- Conductors are usually present in one of the following
- Jazz group
- Smaller instrumental ensemble
Some people are confused by the point of a conductor, what do
they do? How can the players understand what they are doing?
Like instrumentalists, conductors also have their own sense of
style and each will vary from ensemble to ensemble. The style will also change according to genre as there
are different factors to consider, for example, a band leader or conductor of a jazz group will keep the
band in time as well as signal when performers are to take solos.There are some general tips on how to treat conductors before
understanding how to follow them.
- When playing a concert, the performers should always stand
an applaud to show respect
- The lead instrumentalists of each section should follow
the conductor the closest. It is their responsibility to lead the other players in their
- Watch the conductor using your peripheral vision.
This will allow you to follow them as well as read your music.
- When the composer states the next piece of music, quickly
and quietly change you music, especially in a concert situation. Talking and chatting in-between
undermines their seniority.
A conductor does so much more than keep time. They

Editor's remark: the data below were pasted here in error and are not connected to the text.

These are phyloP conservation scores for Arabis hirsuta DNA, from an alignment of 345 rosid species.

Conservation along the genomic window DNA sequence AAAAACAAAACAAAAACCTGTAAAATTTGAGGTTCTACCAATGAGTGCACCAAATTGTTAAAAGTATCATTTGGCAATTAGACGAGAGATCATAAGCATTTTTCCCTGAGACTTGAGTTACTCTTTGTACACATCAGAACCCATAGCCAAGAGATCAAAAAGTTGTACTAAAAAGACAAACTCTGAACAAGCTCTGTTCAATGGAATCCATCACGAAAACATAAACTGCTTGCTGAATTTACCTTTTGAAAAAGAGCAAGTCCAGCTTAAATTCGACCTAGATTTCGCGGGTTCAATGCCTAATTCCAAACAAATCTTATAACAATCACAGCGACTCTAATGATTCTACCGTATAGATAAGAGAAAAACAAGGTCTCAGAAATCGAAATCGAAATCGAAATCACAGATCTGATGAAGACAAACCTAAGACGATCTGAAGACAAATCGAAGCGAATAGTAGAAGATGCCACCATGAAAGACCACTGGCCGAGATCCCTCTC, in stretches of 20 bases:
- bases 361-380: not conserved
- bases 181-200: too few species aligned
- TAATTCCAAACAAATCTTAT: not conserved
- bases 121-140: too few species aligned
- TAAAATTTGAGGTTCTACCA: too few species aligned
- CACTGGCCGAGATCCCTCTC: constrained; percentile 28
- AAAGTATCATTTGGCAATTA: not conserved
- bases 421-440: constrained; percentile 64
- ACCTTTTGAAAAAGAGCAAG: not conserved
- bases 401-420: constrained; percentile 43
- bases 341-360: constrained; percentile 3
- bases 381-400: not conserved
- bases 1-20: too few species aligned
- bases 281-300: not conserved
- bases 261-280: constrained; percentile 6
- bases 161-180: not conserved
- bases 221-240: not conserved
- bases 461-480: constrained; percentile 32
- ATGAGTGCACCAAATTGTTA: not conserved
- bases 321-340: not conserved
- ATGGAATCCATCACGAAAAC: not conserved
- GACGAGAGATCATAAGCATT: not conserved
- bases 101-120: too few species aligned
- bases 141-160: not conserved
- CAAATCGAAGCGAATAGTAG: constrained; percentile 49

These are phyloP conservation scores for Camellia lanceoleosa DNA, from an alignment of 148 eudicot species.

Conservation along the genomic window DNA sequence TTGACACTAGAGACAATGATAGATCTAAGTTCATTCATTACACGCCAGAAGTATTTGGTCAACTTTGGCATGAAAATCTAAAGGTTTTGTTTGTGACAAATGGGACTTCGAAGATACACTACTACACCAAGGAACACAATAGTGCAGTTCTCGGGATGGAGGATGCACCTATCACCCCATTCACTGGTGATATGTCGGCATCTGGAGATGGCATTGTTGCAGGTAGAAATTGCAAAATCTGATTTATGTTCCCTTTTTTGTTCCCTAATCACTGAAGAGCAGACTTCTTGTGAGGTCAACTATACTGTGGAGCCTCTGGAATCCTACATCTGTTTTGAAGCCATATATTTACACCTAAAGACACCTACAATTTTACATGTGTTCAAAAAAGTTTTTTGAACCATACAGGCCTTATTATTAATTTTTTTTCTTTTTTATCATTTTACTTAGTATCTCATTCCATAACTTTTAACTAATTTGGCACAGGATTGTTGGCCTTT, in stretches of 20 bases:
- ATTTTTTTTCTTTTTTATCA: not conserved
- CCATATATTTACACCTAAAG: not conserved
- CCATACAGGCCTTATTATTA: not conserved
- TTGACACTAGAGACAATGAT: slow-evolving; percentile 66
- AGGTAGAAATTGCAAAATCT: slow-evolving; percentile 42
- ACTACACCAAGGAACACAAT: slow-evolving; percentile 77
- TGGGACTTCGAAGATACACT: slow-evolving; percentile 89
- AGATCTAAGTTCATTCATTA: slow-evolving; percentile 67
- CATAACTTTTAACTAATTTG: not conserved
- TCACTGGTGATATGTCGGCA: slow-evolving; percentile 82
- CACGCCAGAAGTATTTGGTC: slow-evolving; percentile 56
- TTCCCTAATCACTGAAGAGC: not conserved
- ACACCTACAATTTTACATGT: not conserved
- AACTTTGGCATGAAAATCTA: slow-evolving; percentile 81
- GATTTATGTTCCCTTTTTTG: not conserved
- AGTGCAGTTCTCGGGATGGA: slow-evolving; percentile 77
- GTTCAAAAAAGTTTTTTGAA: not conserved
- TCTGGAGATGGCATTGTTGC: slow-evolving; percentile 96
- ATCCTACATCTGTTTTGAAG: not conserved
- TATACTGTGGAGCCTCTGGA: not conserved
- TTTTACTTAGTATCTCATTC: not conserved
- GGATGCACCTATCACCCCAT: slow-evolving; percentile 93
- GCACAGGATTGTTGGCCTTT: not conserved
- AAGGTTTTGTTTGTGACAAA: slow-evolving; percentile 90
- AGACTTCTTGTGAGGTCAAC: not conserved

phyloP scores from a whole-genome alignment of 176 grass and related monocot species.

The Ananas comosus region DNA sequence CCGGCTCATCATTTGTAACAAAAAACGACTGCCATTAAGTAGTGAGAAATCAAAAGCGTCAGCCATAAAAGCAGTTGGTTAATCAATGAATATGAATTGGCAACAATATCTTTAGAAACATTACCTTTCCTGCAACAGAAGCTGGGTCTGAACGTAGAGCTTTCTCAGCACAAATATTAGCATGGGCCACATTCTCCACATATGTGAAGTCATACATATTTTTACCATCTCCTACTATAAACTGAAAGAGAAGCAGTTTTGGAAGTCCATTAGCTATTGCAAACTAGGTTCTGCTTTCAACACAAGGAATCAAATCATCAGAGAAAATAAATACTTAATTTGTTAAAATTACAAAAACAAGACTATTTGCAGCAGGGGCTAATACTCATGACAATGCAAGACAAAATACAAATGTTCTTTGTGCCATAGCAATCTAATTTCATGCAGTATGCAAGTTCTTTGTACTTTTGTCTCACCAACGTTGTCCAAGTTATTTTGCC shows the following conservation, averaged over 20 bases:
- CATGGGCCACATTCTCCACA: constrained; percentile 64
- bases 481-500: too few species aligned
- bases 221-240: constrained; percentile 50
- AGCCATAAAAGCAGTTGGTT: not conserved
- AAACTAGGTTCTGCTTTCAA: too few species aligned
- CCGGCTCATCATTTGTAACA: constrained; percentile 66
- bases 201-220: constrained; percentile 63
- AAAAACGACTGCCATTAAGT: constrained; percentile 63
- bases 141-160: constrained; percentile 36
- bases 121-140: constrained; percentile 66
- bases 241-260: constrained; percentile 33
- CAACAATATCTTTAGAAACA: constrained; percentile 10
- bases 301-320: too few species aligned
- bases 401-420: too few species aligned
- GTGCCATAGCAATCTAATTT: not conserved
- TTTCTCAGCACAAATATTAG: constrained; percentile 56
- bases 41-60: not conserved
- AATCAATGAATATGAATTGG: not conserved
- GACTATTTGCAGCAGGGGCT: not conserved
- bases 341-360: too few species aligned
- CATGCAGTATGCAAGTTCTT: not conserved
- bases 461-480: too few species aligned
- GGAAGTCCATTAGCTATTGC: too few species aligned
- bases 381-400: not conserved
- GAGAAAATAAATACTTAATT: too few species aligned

know the music inside out and shape the orchestra, leading them during a performance. Here
are some quick tips on how to follow the conductor;
The baton, usually held in the right hand
will determine the tempo of the beat. The conductor usually holds a baton to show
clarity to the rest of the players. The downward stroke will determine the first beat of the bar.
If a player ever becomes lost in a piece of music, this will allow them to start the next bar at the correct
point. For example, in a standard time piece of music, the first beat is down, the second to the left,
the third to the right and the fourth upwards. This then starts again from the
The conductor will determine the quality of the
beat and what he wants the orchestra do to with it by using expressive gestures. Body language
and even facial expressions can determine a loud, aggressive beat of music or a soft subtle one. Again,
it is important for the conductor to know the music. More often
than not he is watching the orchestra and guiding them, rather than following the music.